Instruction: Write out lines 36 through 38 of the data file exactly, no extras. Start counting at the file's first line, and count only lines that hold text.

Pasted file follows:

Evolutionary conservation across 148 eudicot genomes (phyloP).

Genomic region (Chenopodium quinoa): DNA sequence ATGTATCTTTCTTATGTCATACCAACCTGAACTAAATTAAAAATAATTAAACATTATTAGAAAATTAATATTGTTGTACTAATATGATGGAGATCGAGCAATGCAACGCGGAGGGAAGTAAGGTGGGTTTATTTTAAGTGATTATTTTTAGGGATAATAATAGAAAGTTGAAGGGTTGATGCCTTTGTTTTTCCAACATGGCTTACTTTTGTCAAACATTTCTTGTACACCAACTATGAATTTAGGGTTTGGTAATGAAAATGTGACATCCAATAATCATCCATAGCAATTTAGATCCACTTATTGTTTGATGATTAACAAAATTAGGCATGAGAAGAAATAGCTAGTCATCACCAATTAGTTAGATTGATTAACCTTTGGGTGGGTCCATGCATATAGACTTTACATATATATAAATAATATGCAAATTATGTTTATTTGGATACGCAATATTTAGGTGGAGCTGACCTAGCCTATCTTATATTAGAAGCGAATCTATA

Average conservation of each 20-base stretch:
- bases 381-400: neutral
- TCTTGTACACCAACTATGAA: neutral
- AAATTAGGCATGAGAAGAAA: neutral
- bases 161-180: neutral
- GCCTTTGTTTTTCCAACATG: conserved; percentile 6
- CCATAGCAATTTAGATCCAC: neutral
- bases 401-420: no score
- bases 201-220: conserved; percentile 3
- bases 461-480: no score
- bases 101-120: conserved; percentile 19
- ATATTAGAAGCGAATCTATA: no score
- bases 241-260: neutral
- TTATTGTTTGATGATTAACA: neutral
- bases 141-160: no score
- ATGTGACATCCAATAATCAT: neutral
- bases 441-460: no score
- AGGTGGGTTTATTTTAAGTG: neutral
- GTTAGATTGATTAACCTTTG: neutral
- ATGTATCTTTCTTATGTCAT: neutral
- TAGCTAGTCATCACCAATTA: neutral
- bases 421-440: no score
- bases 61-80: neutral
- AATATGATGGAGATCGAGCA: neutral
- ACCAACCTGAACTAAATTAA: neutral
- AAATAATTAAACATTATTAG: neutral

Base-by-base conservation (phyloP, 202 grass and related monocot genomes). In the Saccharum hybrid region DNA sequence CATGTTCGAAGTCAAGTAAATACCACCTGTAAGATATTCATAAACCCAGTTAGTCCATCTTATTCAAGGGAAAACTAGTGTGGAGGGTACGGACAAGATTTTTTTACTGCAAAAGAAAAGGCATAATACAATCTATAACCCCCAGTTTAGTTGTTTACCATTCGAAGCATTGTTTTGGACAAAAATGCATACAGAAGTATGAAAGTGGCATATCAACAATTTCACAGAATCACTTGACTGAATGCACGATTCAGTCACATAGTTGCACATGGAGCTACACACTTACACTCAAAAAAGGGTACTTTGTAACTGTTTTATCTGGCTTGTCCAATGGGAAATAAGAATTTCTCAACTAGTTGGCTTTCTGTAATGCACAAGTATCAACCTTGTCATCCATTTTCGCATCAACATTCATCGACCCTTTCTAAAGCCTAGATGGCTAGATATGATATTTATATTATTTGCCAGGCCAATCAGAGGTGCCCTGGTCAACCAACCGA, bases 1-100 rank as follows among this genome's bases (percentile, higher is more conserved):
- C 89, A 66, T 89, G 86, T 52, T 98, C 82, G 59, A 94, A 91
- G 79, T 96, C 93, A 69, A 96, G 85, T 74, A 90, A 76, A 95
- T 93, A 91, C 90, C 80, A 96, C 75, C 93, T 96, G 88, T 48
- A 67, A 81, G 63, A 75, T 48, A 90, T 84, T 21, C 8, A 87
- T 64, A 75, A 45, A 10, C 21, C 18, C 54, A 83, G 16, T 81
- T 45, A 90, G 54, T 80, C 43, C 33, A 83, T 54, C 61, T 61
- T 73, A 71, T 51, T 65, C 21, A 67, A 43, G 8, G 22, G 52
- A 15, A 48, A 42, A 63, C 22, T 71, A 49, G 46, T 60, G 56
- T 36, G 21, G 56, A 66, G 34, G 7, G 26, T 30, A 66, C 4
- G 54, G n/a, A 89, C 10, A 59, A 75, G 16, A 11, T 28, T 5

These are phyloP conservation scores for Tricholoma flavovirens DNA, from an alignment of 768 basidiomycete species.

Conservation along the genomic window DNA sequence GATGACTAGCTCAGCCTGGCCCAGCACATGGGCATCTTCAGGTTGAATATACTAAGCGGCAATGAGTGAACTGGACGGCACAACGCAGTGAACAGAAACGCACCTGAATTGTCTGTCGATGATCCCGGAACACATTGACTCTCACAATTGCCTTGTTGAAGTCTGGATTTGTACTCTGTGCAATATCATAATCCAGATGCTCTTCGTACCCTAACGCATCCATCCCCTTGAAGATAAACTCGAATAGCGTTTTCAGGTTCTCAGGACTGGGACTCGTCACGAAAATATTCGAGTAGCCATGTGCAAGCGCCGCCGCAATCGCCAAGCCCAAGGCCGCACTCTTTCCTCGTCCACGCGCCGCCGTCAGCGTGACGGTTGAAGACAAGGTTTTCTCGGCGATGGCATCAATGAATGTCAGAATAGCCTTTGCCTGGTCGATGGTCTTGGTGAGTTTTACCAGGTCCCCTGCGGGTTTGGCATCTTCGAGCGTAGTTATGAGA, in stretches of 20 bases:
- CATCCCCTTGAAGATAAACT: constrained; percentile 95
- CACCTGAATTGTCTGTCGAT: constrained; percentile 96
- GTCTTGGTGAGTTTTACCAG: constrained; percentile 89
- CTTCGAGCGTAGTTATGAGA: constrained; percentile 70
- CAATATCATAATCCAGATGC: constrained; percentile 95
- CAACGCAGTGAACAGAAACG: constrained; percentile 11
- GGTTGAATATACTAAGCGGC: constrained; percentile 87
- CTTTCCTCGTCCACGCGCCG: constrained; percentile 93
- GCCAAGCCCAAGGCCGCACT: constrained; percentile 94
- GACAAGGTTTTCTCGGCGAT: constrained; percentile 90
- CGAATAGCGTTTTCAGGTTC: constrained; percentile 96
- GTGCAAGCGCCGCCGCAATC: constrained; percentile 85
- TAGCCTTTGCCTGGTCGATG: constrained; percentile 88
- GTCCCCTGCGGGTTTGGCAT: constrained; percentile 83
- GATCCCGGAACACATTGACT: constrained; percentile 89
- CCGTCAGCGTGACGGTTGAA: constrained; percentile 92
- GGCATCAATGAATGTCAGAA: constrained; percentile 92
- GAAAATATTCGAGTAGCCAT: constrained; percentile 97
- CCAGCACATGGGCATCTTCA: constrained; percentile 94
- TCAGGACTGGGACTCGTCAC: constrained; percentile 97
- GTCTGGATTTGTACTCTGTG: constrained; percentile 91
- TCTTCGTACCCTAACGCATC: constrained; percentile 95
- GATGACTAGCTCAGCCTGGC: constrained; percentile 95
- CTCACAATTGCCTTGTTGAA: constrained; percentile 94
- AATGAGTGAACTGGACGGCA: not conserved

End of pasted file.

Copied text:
- T 73, A 71, T 51, T 65, C 21, A 67, A 43, G 8, G 22, G 52
- A 15, A 48, A 42, A 63, C 22, T 71, A 49, G 46, T 60, G 56
- T 36, G 21, G 56, A 66, G 34, G 7, G 26, T 30, A 66, C 4